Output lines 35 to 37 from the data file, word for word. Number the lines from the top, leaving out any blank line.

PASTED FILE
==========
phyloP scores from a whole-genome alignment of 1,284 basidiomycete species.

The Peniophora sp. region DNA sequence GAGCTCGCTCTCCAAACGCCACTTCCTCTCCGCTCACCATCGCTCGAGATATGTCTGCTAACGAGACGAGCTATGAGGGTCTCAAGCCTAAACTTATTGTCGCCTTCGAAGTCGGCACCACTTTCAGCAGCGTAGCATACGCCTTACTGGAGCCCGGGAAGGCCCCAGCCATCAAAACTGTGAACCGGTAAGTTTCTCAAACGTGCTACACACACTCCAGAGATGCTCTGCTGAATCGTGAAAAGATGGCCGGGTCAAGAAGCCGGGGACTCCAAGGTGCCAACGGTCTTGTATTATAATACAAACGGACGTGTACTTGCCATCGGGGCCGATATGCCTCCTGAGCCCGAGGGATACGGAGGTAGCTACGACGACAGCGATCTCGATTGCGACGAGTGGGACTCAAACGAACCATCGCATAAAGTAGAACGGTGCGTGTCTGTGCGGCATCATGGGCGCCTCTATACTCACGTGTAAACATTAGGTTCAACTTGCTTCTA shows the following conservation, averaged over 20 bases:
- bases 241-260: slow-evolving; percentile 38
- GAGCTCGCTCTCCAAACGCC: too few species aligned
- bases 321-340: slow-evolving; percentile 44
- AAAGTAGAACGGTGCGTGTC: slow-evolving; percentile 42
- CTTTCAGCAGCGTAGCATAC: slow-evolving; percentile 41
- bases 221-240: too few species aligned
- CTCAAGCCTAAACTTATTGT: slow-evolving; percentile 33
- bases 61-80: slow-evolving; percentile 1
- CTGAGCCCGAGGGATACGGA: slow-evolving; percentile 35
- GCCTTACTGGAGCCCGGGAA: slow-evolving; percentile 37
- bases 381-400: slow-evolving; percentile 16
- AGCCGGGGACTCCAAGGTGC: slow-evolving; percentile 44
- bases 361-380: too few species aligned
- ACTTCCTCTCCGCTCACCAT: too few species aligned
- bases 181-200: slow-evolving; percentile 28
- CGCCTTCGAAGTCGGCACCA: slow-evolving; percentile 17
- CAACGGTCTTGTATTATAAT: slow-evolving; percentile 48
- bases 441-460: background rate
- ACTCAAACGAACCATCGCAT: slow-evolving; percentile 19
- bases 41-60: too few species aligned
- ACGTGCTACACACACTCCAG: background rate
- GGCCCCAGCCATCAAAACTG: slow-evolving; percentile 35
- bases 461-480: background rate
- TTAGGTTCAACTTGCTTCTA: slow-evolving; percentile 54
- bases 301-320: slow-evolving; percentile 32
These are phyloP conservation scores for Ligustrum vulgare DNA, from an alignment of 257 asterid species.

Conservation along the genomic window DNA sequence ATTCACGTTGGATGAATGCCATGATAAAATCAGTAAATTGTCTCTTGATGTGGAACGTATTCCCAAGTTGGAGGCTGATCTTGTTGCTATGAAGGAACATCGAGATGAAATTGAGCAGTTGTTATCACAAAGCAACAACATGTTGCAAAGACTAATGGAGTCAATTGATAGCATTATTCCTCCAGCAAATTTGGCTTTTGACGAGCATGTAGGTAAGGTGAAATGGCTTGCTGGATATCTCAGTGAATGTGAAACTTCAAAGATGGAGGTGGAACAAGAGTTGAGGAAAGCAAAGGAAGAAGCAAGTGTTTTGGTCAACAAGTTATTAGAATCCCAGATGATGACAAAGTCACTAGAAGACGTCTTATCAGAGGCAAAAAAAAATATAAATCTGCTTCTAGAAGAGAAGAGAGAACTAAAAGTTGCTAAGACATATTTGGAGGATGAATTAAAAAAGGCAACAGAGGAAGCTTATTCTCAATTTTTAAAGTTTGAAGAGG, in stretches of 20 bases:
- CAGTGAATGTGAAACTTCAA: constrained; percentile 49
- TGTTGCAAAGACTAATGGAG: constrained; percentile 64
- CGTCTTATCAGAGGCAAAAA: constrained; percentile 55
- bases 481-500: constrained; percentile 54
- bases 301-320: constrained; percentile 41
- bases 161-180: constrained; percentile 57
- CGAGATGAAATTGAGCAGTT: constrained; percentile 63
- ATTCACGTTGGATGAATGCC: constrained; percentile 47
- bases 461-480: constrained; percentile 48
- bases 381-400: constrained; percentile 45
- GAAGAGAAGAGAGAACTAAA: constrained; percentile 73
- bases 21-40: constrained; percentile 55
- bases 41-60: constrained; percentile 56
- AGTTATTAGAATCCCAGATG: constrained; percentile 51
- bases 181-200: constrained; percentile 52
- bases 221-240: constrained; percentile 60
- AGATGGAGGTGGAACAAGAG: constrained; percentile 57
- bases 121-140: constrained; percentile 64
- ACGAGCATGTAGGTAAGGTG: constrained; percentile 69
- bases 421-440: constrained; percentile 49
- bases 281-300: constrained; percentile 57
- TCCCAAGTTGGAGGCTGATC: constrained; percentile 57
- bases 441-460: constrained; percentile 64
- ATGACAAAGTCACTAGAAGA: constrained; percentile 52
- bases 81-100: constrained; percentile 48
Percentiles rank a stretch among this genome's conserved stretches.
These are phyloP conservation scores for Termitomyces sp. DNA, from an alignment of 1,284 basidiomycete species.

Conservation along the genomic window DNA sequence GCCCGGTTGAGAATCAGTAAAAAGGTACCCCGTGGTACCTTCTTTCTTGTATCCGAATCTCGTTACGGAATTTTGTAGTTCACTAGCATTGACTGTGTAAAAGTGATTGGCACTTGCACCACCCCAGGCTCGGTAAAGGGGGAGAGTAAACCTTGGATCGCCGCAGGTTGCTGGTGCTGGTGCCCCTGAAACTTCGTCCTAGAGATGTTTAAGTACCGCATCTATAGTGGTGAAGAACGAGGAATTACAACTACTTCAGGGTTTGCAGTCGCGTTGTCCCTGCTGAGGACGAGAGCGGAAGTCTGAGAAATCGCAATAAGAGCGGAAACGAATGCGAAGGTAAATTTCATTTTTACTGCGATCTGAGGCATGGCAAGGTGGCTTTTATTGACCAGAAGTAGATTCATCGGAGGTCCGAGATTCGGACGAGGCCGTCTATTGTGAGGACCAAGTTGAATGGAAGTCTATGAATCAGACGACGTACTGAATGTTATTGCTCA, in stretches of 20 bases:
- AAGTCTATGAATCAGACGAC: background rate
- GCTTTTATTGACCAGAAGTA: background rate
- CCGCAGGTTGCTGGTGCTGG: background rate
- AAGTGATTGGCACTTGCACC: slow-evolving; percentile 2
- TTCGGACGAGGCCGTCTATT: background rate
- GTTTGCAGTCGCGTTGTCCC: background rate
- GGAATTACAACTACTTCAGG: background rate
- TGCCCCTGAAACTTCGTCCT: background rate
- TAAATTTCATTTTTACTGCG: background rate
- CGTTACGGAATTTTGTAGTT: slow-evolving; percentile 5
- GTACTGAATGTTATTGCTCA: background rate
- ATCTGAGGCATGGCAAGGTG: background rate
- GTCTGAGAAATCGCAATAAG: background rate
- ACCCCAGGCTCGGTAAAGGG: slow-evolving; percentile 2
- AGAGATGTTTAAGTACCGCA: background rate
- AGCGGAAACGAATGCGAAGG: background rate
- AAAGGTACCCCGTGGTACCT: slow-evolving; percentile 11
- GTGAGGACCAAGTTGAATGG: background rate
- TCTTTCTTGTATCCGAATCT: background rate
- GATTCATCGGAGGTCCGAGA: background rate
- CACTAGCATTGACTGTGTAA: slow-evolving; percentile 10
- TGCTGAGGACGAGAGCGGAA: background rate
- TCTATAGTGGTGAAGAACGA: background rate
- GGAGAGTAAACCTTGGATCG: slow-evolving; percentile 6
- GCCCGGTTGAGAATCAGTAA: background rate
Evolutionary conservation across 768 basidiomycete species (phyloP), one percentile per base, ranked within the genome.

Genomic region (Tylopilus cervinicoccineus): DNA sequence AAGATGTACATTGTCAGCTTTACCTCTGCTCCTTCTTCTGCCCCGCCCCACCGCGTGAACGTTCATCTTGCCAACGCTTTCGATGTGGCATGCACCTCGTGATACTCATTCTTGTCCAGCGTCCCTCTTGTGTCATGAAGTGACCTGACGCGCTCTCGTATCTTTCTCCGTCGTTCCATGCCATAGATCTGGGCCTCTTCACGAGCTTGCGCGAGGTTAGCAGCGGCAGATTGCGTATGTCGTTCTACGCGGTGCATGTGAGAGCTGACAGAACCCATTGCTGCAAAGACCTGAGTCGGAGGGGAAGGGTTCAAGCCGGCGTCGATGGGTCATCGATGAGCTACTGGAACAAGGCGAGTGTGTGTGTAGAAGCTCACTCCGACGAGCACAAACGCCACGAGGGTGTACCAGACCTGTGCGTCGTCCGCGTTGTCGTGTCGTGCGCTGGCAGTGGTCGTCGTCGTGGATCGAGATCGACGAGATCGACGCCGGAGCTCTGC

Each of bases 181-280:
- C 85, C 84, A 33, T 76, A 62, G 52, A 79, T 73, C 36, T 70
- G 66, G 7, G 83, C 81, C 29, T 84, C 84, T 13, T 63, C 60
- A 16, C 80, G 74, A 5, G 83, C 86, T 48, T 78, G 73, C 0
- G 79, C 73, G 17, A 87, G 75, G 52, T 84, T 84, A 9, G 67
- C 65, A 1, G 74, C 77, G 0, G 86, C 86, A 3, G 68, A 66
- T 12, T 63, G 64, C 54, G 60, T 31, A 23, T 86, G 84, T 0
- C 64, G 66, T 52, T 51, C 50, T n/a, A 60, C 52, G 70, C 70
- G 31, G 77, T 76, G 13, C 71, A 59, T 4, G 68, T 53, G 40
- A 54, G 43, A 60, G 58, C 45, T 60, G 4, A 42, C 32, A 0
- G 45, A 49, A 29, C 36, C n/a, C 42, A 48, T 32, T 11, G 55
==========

- bases 161-180: constrained; percentile 57
- CGAGATGAAATTGAGCAGTT: constrained; percentile 63
- ATTCACGTTGGATGAATGCC: constrained; percentile 47